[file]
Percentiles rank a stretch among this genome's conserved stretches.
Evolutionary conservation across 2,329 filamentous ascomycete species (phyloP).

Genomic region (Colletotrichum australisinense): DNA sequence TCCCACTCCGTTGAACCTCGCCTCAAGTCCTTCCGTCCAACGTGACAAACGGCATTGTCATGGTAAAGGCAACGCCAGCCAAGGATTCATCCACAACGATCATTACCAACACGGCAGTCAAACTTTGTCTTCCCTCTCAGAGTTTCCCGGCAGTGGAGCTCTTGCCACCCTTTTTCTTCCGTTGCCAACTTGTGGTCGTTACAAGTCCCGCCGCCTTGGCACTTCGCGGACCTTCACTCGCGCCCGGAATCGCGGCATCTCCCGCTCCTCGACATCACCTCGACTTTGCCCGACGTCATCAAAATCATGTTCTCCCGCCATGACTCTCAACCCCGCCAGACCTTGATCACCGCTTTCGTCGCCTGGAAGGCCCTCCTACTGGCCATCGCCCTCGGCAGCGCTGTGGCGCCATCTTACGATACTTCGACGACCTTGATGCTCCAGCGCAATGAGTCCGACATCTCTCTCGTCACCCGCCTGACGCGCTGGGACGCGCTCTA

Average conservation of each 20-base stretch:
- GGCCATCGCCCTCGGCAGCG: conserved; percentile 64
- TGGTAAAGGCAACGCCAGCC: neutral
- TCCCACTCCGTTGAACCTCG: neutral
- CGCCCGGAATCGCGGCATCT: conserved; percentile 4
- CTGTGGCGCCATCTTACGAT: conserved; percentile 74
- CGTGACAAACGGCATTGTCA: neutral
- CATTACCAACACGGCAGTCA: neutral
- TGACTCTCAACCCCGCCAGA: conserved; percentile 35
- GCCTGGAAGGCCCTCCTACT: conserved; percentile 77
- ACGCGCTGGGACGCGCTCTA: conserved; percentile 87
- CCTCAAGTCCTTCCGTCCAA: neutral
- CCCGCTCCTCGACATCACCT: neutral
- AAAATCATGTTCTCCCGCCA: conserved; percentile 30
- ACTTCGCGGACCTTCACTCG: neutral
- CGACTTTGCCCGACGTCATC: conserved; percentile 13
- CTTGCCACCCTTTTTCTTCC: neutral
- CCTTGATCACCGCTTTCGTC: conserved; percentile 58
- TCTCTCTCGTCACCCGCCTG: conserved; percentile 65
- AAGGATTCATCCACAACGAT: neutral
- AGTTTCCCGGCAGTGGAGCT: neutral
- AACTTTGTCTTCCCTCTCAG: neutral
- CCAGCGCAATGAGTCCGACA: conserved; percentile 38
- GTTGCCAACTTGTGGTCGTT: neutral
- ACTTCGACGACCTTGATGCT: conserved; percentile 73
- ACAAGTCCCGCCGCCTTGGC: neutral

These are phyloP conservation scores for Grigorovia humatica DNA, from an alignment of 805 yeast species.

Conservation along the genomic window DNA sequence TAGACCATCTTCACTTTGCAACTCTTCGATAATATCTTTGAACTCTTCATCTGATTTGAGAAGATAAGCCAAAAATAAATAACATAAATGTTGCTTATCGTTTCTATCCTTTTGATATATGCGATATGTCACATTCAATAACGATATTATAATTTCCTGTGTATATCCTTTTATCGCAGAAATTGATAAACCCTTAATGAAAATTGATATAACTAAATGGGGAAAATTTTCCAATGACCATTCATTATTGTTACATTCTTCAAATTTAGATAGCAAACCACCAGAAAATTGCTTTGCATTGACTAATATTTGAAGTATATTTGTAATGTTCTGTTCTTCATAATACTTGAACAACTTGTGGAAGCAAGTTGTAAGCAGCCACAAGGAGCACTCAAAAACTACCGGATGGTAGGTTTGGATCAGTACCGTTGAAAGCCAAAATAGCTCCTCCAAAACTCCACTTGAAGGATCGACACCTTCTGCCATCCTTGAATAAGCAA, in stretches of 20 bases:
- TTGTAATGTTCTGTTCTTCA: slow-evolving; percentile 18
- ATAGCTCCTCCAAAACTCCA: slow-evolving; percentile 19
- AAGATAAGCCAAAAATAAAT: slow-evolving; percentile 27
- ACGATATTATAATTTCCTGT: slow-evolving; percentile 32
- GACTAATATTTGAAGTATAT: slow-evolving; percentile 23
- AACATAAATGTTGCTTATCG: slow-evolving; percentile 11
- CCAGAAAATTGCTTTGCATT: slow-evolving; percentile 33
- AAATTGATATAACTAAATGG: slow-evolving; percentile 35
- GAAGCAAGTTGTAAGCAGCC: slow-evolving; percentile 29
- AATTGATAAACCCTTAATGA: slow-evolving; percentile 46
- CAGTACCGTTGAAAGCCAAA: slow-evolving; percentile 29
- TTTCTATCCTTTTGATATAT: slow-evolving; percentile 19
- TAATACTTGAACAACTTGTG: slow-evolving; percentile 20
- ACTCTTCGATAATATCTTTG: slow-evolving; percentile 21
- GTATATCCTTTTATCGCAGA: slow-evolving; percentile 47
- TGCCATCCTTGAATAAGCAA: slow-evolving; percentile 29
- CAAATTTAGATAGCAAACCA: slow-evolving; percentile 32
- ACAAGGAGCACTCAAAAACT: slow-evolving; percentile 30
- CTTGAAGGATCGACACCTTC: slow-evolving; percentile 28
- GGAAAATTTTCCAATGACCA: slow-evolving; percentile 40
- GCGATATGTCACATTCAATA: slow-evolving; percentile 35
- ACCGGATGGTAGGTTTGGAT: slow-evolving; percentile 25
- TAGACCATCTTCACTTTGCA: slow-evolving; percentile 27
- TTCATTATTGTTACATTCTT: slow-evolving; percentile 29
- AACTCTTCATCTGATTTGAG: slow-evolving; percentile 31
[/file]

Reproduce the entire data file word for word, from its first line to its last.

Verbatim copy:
Percentiles rank a stretch among this genome's conserved stretches.
Evolutionary conservation across 2,329 filamentous ascomycete species (phyloP).

Genomic region (Colletotrichum australisinense): DNA sequence TCCCACTCCGTTGAACCTCGCCTCAAGTCCTTCCGTCCAACGTGACAAACGGCATTGTCATGGTAAAGGCAACGCCAGCCAAGGATTCATCCACAACGATCATTACCAACACGGCAGTCAAACTTTGTCTTCCCTCTCAGAGTTTCCCGGCAGTGGAGCTCTTGCCACCCTTTTTCTTCCGTTGCCAACTTGTGGTCGTTACAAGTCCCGCCGCCTTGGCACTTCGCGGACCTTCACTCGCGCCCGGAATCGCGGCATCTCCCGCTCCTCGACATCACCTCGACTTTGCCCGACGTCATCAAAATCATGTTCTCCCGCCATGACTCTCAACCCCGCCAGACCTTGATCACCGCTTTCGTCGCCTGGAAGGCCCTCCTACTGGCCATCGCCCTCGGCAGCGCTGTGGCGCCATCTTACGATACTTCGACGACCTTGATGCTCCAGCGCAATGAGTCCGACATCTCTCTCGTCACCCGCCTGACGCGCTGGGACGCGCTCTA

Average conservation of each 20-base stretch:
- GGCCATCGCCCTCGGCAGCG: conserved; percentile 64
- TGGTAAAGGCAACGCCAGCC: neutral
- TCCCACTCCGTTGAACCTCG: neutral
- CGCCCGGAATCGCGGCATCT: conserved; percentile 4
- CTGTGGCGCCATCTTACGAT: conserved; percentile 74
- CGTGACAAACGGCATTGTCA: neutral
- CATTACCAACACGGCAGTCA: neutral
- TGACTCTCAACCCCGCCAGA: conserved; percentile 35
- GCCTGGAAGGCCCTCCTACT: conserved; percentile 77
- ACGCGCTGGGACGCGCTCTA: conserved; percentile 87
- CCTCAAGTCCTTCCGTCCAA: neutral
- CCCGCTCCTCGACATCACCT: neutral
- AAAATCATGTTCTCCCGCCA: conserved; percentile 30
- ACTTCGCGGACCTTCACTCG: neutral
- CGACTTTGCCCGACGTCATC: conserved; percentile 13
- CTTGCCACCCTTTTTCTTCC: neutral
- CCTTGATCACCGCTTTCGTC: conserved; percentile 58
- TCTCTCTCGTCACCCGCCTG: conserved; percentile 65
- AAGGATTCATCCACAACGAT: neutral
- AGTTTCCCGGCAGTGGAGCT: neutral
- AACTTTGTCTTCCCTCTCAG: neutral
- CCAGCGCAATGAGTCCGACA: conserved; percentile 38
- GTTGCCAACTTGTGGTCGTT: neutral
- ACTTCGACGACCTTGATGCT: conserved; percentile 73
- ACAAGTCCCGCCGCCTTGGC: neutral

These are phyloP conservation scores for Grigorovia humatica DNA, from an alignment of 805 yeast species.

Conservation along the genomic window DNA sequence TAGACCATCTTCACTTTGCAACTCTTCGATAATATCTTTGAACTCTTCATCTGATTTGAGAAGATAAGCCAAAAATAAATAACATAAATGTTGCTTATCGTTTCTATCCTTTTGATATATGCGATATGTCACATTCAATAACGATATTATAATTTCCTGTGTATATCCTTTTATCGCAGAAATTGATAAACCCTTAATGAAAATTGATATAACTAAATGGGGAAAATTTTCCAATGACCATTCATTATTGTTACATTCTTCAAATTTAGATAGCAAACCACCAGAAAATTGCTTTGCATTGACTAATATTTGAAGTATATTTGTAATGTTCTGTTCTTCATAATACTTGAACAACTTGTGGAAGCAAGTTGTAAGCAGCCACAAGGAGCACTCAAAAACTACCGGATGGTAGGTTTGGATCAGTACCGTTGAAAGCCAAAATAGCTCCTCCAAAACTCCACTTGAAGGATCGACACCTTCTGCCATCCTTGAATAAGCAA, in stretches of 20 bases:
- TTGTAATGTTCTGTTCTTCA: slow-evolving; percentile 18
- ATAGCTCCTCCAAAACTCCA: slow-evolving; percentile 19
- AAGATAAGCCAAAAATAAAT: slow-evolving; percentile 27
- ACGATATTATAATTTCCTGT: slow-evolving; percentile 32
- GACTAATATTTGAAGTATAT: slow-evolving; percentile 23
- AACATAAATGTTGCTTATCG: slow-evolving; percentile 11
- CCAGAAAATTGCTTTGCATT: slow-evolving; percentile 33
- AAATTGATATAACTAAATGG: slow-evolving; percentile 35
- GAAGCAAGTTGTAAGCAGCC: slow-evolving; percentile 29
- AATTGATAAACCCTTAATGA: slow-evolving; percentile 46
- CAGTACCGTTGAAAGCCAAA: slow-evolving; percentile 29
- TTTCTATCCTTTTGATATAT: slow-evolving; percentile 19
- TAATACTTGAACAACTTGTG: slow-evolving; percentile 20
- ACTCTTCGATAATATCTTTG: slow-evolving; percentile 21
- GTATATCCTTTTATCGCAGA: slow-evolving; percentile 47
- TGCCATCCTTGAATAAGCAA: slow-evolving; percentile 29
- CAAATTTAGATAGCAAACCA: slow-evolving; percentile 32
- ACAAGGAGCACTCAAAAACT: slow-evolving; percentile 30
- CTTGAAGGATCGACACCTTC: slow-evolving; percentile 28
- GGAAAATTTTCCAATGACCA: slow-evolving; percentile 40
- GCGATATGTCACATTCAATA: slow-evolving; percentile 35
- ACCGGATGGTAGGTTTGGAT: slow-evolving; percentile 25
- TAGACCATCTTCACTTTGCA: slow-evolving; percentile 27
- TTCATTATTGTTACATTCTT: slow-evolving; percentile 29
- AACTCTTCATCTGATTTGAG: slow-evolving; percentile 31